And how the content is defined can be an interesting issue if you have multiple monitors…

        I am fairly consistently annoyed at how Windows 10 will autoscale things based on what it gets from the monitor identification as the DPI figure. So yes, it *does* attempt to recalculate content based on screen inches. (And ends up doing something you don’t want, a lot of the time.)

        Also do consider the viewing distance. High resolution viewed close is viable nowadays and if adjusted correctly will cause a lot less eye strain than in the old days… for most people. Varies by individual.

        Note that a slow response time manifests itself as smearing on fast moving, hi-def game content, but it won’t be noticeable at all if, like me, you’re not a gamer.

        There are other possible uses where slow response can be a problem, but that’s a question of how much and for whom…

        Your #1 concern should be the panel type, and like anonymous said, IPS is far better than TN. TN panels will be duller and have more light bleed, and the restricted viewing angles will drive you crazy. If you do any type of photo or video editing, don’t even try it on a TN panel because you can’t count on the colors rendering accurately.

        Though there are exceptions. A good TN panel can have better color accuracy than a bad IPS panel. Also a question of what exactly you’re doing and how… and on what kind of a budget.

        Also the color space can be sort of important for some kinds of work and much less so for other kinds. The “HDR” modes on some of the fancy entertainment-oriented models can be rather inaccurate compared to things like AdobeRGB…

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    • #1964855 Reply

      dg1261
      AskWoody_MVP

      While the 25″ text is a little smaller, it’s certainly not objectionable. Icons may be a different story.

      Just so there’s no misunderstanding, let me be clear that my graphic only shows *relative* sizes, not absolute — relative sizes of the two screens, and relative sizes of text on the two monitors. I don’t know what settings you’re using on your system, but compare the text size in various places on your screen to my graphic and imagine them smaller by the same relative amount as in my graphic. (Or, you could resize my graphic until it matches the text on your screen.)

      I don’t know which OS you’re using, but in Win 7 and 8.1 you can change the size of the screen icons. In Win 7, the setting is under Personalize->Window Color->Advanced. I don’t know if it’s still there in Win 10, but if it is I’ve never found it.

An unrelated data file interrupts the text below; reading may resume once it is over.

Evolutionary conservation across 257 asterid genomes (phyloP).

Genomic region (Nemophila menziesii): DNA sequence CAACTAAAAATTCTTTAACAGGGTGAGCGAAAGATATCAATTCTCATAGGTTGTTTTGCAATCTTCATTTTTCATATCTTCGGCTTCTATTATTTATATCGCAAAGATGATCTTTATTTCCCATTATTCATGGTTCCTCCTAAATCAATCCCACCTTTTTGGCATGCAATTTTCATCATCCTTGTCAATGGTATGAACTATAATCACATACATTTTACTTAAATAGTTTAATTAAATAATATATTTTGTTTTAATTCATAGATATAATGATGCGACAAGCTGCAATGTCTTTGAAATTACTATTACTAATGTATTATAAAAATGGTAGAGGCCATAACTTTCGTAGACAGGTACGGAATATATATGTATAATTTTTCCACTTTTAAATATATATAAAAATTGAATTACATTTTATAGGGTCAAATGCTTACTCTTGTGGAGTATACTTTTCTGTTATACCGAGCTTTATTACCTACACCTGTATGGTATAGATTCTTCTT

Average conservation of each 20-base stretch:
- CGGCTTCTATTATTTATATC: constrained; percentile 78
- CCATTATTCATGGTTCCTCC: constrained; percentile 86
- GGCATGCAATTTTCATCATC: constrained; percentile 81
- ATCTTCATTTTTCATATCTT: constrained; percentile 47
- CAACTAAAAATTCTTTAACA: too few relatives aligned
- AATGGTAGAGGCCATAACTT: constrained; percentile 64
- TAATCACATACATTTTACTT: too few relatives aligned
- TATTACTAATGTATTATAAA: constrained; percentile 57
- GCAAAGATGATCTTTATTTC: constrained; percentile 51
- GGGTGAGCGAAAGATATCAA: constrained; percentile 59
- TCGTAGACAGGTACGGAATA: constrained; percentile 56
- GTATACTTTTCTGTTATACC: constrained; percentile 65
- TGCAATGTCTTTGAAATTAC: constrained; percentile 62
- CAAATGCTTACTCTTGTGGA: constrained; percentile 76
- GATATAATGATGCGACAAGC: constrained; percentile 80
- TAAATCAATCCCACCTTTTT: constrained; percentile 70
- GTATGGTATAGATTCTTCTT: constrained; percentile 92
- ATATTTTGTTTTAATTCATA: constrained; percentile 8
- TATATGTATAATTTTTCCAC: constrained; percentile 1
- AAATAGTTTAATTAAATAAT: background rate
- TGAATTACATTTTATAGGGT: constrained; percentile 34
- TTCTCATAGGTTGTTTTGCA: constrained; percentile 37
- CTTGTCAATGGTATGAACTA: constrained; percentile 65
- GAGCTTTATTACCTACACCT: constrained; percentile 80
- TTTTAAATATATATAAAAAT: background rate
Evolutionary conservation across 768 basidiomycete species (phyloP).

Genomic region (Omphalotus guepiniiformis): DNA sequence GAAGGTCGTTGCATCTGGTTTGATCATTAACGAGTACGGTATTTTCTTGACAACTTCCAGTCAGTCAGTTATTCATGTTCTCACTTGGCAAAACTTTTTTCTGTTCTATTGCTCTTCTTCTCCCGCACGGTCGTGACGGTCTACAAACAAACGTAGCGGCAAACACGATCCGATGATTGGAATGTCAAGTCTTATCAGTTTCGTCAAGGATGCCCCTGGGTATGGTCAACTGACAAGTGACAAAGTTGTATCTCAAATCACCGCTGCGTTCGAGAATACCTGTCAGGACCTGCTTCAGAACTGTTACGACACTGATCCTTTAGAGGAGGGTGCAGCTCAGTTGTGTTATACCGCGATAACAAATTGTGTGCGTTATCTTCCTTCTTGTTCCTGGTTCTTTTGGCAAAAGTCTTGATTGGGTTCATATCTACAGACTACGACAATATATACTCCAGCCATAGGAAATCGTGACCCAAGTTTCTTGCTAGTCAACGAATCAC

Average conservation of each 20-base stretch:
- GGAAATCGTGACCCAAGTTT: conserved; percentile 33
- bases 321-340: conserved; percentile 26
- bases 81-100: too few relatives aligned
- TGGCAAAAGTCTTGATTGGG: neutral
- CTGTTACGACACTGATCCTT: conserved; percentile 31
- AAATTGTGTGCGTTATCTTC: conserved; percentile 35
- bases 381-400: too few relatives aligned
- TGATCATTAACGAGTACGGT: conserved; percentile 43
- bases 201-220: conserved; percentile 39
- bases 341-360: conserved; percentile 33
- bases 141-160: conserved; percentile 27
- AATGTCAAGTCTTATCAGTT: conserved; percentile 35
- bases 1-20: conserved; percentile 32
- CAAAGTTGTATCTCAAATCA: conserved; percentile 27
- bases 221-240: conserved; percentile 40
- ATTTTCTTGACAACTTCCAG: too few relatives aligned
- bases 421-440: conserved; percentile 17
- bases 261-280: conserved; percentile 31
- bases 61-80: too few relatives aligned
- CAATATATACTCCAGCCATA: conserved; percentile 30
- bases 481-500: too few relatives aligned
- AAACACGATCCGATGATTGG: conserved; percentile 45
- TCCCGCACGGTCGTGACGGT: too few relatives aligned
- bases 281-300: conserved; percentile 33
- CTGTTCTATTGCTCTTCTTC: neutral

iconsize

       

      Attachments:
      • #1965378 Reply

        vip
        AskWoody Lounger

        Windows 10. Not sure what you mean by “screen icons.” I have my desktop
        icons set to large.

        EDITED inappropriate formatting

        Windows10 Pro x64 v1903 8GB i5-4570

    • #1967435 Reply

      vip
      AskWoody Lounger

      What is color calibration, and how important is it that it be done at the factory as opposed to the buyer doing it? I’m a little color vision-deficient and can’t be doing anything like that myself.

      Windows10 Pro x64 v1903 8GB i5-4570

      • #1968400 Reply

        mn–
        AskWoody Lounger

        It’s for those who need to compare screen colors with real life, or a specific reference system. Photo and video, print media work, that kind of thing.

        It’s something that needs to be redone occasionally to compensate for things like display hardware aging, too.

        Of course sometimes you can find displays that are “deliberately miscalibrated” for the user to be better able to tell things apart on screen, or less eye strain or something. Same adjustments, different use. Comprehensive adjustments might be relevant for things like color vision… hm, oddities.

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    • #1968291 Reply

      Paul T
      AskWoody MVP

      Color calibration is setting up the computer/monitor so that what you see is the same as you would see in real life. As you have trouble with colour anyway I wouldn’t be too bothered with exact colour rendition.

      cheers, Paul

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    • #1968873 Reply

      vip
      AskWoody Lounger

      Thanks to mn- and Paul T.